Your primary responsibility as an author of fiction is to keep your reader down in your Story World, glued to his chair, turning pages and losing all track of time and place. Every other rule or technique of literary craft is merely a means to that end.

Allan Leverone: If you want to be seen as professional, and especially if you’re an Indie writer who wants to be seen as professional, you have to continually strive to improve. If you’re not getting better, you’re falling behind, and it doesn’t matter how good you are or how good you think you are for that to be true.
I’m realistic about my work and I understand not everyone is going to like it. If you offer your work for public consumption, there will be people who are going to hate it. There will be readers/reviewers who will eviscerate you just for sport. If you can’t find a way to deal with that, you’re probably better off just keeping a journal, as opposed to offering your words for sale.
However, while you have to accept the fact that a certain percentage of people are going to dislike your work, you should never use that as an excuse to stop trying to improve. I know there will always be writers who sell more books than me, and there will always be writers who make more money than me and have more fans than me.
But one thing I can’t stomach is the thought that a writer might be working harder than me. There is little in this business you can truly control as a writer, and one of the only things you can control is your level of effort, your commitment to being professional and to offering every single reader the absolute best product you’re able to muster.
If I can get to the end of the day and honestly tell myself I’ve done that, then I’m satisfied, regardless of how many books I sold that day, or what sorts of reviews my work received that day.
It’s important for a writer to write, but it’s more important for a writer to write well.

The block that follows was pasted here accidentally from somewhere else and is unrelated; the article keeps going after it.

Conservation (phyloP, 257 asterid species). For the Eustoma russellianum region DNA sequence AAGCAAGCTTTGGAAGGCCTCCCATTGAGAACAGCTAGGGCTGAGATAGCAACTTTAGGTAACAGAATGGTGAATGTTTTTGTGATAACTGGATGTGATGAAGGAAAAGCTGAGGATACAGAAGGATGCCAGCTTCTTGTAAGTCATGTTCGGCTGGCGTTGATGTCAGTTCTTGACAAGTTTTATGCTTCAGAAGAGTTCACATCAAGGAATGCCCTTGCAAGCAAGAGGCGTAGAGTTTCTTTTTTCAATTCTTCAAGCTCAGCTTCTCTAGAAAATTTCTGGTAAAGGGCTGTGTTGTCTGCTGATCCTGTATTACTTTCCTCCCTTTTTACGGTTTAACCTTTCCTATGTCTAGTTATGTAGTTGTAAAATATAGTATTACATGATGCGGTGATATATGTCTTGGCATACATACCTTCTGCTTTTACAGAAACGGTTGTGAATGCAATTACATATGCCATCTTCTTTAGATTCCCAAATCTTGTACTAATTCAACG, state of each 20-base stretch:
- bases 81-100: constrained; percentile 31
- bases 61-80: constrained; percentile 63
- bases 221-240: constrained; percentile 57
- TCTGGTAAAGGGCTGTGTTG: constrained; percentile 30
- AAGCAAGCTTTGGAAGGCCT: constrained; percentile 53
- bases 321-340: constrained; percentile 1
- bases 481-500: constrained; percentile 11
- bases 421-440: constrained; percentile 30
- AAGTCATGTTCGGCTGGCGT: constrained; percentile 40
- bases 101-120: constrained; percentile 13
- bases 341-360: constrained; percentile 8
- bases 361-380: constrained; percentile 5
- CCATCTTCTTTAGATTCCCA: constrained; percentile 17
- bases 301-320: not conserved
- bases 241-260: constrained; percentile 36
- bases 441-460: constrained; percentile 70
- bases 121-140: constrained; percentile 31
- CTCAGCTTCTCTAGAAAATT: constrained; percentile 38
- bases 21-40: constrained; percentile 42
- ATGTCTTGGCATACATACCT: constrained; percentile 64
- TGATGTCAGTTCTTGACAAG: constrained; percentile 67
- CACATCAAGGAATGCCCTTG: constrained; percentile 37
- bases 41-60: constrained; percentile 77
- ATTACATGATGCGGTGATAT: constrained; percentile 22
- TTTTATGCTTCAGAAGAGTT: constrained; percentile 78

Jonas Saul: Below is the entire quote from Philip Pullman that moved me when I read it. It’s the last line that got me the most. That’s how I write 4,000 words per day. I get up in the morning, head to my office with my coffee and do my job. I don’t care if I feel like it or not. That’s what I do for a living. I’m a writer, a storyteller. So I tell stories.

“Writer's block … a lot of howling nonsense would be avoided if, in every sentence containing the word WRITER, that word was taken out and the word PLUMBER substituted; and the result examined for the sense it makes. Do plumbers get plumber's block? What would you think of a plumber who used that as an excuse not to do any work that day? 

The fact is that writing is hard work, and sometimes you don't want to do it, and you can't think of what to write next, and you're fed up with the whole damn business. Do you think plumbers don't feel like that about their work from time to time? Of course there will be days when the stuff is not flowing freely. What you do then is MAKE IT UP. I like the reply of the composer Shostakovich to a student who complained that he couldn't find a theme for his second movement. “Never mind the theme! Just write the movement!” he said. 

Writer's block is a condition that affects amateurs and people who aren't serious about writing. So is the opposite, namely inspiration, which amateurs are also very fond of. Putting it another way: a professional writer is someone who writes just as well when they're not inspired as when they are.”

Check out more about each of these talented authors at:
Cheryl Bradshaw:
Robert Bidinotto:
Allan Leverone:
Jonas Saul: